Nature and Design for Wellness in the Workplace

Nature and Design for Wellness in the Workplace

You just got a job in your dream field. Go you!

You love the work you’re doing, but because you’re a new employee you share your cramped office with two or three other people.

You have high aspirations, but the clicking of other people’s keyboards and the lack of personal workspace have you constantly distracted. Sometimes colleagues pop in to talk to your coworkers. Right when you start to focus, you lose your train of thought. Thanks, Daryl from accounting.

There are no windows in your office and the best view you have is the papers scattered about. The flickering, blinding fluorescent white light above you hurts your eyes.

You know you can work more efficiently, so you start to blame yourself. Is it your fault that you can’t just do your work wherever you are?


Creating Healthy Work Environments

We all have physical and psychological and environmental needs, and when these aren’t being met, it’s difficult to concentrate or feel well.

Architecture firms and interior designers are catching on to the idea that natural elements in a workplace can work wonders for the well-being of office workers. In a groundbreaking multidisciplinary study done by CBRE Netherlands Healthy Offices Research, researchers spent seven months tracking the importance of natural space, the right lighting, healthy nutrition, mental balance, and physical exercise in the office. The increases in performance, energy, happiness, and health were stunning.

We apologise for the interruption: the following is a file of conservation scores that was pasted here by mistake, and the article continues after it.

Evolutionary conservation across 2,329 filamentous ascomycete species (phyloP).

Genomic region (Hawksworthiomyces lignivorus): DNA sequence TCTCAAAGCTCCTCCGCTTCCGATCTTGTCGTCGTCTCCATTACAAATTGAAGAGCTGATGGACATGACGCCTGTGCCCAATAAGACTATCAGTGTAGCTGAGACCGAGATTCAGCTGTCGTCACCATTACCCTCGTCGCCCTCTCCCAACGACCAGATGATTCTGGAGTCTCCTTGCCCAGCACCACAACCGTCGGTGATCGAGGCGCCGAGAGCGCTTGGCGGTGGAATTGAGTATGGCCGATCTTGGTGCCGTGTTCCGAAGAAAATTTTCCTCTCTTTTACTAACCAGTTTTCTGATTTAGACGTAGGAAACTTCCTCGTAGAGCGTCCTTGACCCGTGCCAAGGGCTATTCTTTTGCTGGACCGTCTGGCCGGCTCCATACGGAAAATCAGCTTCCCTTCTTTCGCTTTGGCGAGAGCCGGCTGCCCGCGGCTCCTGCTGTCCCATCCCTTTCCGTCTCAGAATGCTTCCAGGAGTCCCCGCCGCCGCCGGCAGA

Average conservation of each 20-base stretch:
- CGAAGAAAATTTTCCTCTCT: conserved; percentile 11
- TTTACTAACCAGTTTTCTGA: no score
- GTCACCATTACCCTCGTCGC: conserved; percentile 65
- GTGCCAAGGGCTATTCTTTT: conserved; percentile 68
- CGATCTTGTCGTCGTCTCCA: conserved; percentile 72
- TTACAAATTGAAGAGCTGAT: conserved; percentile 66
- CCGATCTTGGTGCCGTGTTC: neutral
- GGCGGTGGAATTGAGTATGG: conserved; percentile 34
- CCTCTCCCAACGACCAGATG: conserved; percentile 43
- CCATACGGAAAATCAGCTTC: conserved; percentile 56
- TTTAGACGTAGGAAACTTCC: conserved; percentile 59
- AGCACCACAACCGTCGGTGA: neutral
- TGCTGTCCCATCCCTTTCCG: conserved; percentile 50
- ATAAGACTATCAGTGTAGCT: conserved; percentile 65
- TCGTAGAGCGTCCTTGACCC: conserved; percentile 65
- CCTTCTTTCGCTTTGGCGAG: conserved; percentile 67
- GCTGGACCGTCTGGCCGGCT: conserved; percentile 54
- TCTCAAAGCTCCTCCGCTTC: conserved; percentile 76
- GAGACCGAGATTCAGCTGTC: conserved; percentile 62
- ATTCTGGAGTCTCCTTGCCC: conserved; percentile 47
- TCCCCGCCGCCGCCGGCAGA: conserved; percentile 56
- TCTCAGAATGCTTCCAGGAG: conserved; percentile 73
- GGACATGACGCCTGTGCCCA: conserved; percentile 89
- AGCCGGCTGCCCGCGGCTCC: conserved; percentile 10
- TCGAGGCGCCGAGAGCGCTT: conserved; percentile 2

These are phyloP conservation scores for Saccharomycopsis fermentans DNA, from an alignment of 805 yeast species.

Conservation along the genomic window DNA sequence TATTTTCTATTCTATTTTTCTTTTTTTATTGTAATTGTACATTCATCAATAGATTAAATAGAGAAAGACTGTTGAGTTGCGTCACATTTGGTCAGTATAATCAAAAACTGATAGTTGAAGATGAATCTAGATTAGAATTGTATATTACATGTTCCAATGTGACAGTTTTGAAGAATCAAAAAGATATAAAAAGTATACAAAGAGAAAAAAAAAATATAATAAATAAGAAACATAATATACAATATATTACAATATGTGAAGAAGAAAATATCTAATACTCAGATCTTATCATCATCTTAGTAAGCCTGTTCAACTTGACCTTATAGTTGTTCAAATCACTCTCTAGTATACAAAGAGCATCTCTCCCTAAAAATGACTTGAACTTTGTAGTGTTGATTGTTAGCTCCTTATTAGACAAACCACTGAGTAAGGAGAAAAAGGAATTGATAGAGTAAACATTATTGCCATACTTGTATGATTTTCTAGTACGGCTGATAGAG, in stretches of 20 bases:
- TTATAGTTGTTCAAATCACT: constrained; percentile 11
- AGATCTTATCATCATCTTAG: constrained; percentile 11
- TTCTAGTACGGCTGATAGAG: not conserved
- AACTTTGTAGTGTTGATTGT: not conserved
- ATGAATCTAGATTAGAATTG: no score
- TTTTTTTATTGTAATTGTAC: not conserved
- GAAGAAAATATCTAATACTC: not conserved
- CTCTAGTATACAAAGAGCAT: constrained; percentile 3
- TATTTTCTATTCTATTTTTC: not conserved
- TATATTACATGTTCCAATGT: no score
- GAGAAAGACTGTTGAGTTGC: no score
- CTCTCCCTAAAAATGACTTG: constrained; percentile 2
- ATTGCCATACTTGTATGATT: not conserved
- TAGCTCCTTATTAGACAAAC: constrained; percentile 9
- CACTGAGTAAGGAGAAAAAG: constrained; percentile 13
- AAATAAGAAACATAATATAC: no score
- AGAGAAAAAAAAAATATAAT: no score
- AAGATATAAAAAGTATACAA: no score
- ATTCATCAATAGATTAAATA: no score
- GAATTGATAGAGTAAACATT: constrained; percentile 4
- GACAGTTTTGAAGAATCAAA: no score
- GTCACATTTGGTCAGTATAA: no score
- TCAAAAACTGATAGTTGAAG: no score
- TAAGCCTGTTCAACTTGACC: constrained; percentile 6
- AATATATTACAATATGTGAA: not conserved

“People function and perform significantly better in a healthy work environment. It also makes people more aware of their health and it inspires them to live healthier at home.” ~ CBRE Netherland, Healthy Offices Study

Here are the numbers:

Natural Space (more plants on the work floor)

  • +10% improved performance based on objective experiment 
  • +10% improved performance based on interviews
  • 76% of participants felt more energized
  • 78% of participants felt happier
  • 65% of participants felt healthier

Right Lighting (circadian lighting)

  • +12% improved performance based on objective experiment 
  • +18% improved performance based on interviews
  • 71% of participants felt more energized
  • 76% of participants felt happier
  • 50% of participants felt

Healthy Nutrition (healthy alternatives to sugar and caffeine)

  • +45% improved performance based on objective experiment
  • +20% improved performance based on interviews
  • 78% of participants felt more energized
  • 66% of participants felt happier
  • 52% of participants felt healthier

Mental Balance (meditation, yoga, power naps, and massages at work)

  • +30% improved performance based on objective experiment 
  • +16% improved performance based on interviews
  • 66% of participants felt more energized
  • 63% of participants felt happier
  • 53% of participants felt healthier

Physical Exercise (less sitting down)

  • +12% improved performance based on objective experiment 
  • +11% improved performance based on interviews
  • 65% of participants felt more energized